New Hampshire is among those US states where sexually transmitted diseases (STDs) rates are low. It usually ranks among the bottom states in chlamydia, syphilis, and gonorrhea, the top three most common reportable STDs in the USA. However, despite these STDs having remained less common in New Hampshire, a disturbing trend is noticed statewide where there has been a consistent rise in STD rates over the past four years.
Getting tested is highly imperative for all sexually active individuals regardless of their age, gender, ethnicity, or social status. It is one of the best and most crucial things you can do to ensure optimum sexual health and your partner's (s) well-being.
Apart from getting tested, it is essential to have an open and honest conversation with your GP/Doctor regarding your sexual history and determine the frequency of STDs testing you need to undergo.
STDs are contagious diseases and can be passed from one individual to another through sexual contact, skin-to-skin contact, sharing of needles, blood transfusion, etc. If a pregnant female suffers from primary/secondary (P&S) syphilis, the disease can be passed on to their unborn baby, which is a condition known as congenital syphilis.
If you don't get tested regularly, the STD may get unnoticed as most of them are asymptomatic. Untreated STDs can cause chronic health issues such as male/female infertility, fallopian tube blockage, tubal pregnancy, newborn deaths, miscarriage, and genital cancers. Moreover, it can also encourage human immunodeficiency virus (HIV) transmission, and if HIV remains undetected, it causes a life-threatening condition known as Acquired immunodeficiency syndrome (AIDS). Therefore, it is essential to get tested for STDs.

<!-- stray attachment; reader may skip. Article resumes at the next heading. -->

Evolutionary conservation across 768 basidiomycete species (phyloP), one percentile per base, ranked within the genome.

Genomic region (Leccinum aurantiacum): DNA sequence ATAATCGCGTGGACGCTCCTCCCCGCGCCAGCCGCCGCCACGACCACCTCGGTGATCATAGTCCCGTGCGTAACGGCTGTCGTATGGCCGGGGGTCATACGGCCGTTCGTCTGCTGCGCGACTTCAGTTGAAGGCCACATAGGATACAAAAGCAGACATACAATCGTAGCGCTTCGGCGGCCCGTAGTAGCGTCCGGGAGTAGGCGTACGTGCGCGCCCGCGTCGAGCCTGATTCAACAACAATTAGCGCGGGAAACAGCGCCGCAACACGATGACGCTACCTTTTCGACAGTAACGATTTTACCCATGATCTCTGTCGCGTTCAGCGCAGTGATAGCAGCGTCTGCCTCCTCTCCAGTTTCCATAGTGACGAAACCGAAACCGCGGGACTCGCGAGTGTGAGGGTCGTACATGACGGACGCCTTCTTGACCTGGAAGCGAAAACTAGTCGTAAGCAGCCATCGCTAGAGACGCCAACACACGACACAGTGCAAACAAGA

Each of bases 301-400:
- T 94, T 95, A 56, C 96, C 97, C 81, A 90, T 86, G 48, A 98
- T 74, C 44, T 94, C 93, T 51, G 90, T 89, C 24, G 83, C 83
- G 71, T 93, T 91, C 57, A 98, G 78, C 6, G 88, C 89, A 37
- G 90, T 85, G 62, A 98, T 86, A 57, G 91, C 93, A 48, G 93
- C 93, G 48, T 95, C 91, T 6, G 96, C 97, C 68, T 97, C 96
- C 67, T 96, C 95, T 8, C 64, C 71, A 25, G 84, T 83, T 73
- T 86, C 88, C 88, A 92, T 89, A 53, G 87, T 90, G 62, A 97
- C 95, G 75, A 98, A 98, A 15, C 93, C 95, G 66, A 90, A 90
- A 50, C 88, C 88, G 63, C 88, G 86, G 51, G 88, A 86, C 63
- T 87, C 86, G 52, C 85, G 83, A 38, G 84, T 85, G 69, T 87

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In New Hampshire, the P&S syphilis rate was 1.4 cases identified per 100,000 individuals in 2011, which increased to 3 cases per 100,000 in 2015. the state ranked 37th in P&S syphilis rates among 50 US states, revealed the Centers for Disease Control and Prevention's (CDC) annual state profile. The same analysis suggested that the state had a low tendency of congenital syphilis as just one case was diagnosed between 2011 and 2015. Regarding chlamydia and gonorrhea diagnoses, New Hampshire ranked 50th in 2015 in the list of US states with the most chlamydial and gonorrheal infections with over 233 chlamydia diagnoses and 18.5 gonorrhea diagnoses per 100,000 people.
Since 2015, a 17% increase in chlamydia cases has been observed and a 103% spike in the rate of syphilis. However, a startling observation was made regarding gonorrhea as a 352% explosion in cases was recorded within 2016-2019. According to the New Hampshire Department of Health and Human Services, STD rates have swelled considerably since 2018.
The state is experiencing a gonorrhea outbreak as new cases were up by a staggering 250% in 2016. It is worth noting that between 2007 and 2013, on average, the state reported 130 cases of gonorrhea per 100,000 population. In 2016, the state health department received reports of 465 gonorrhea cases, representing over 250% increment in gonorrhea incidences. State Epidemiologist Dr. Benjamin Chan states that these numbers are highly concerning.
"New Hampshire historically has had one of the lowest rates of gonorrhea infections in the country; however, over the last year, we have seen a significant increase in the number of reported cases," Chan noted. In 2017, the state experienced over 520 new gonorrhea cases, while chlamydia stands at 3,686 cases, and syphilis cases being relatively low compared to other states.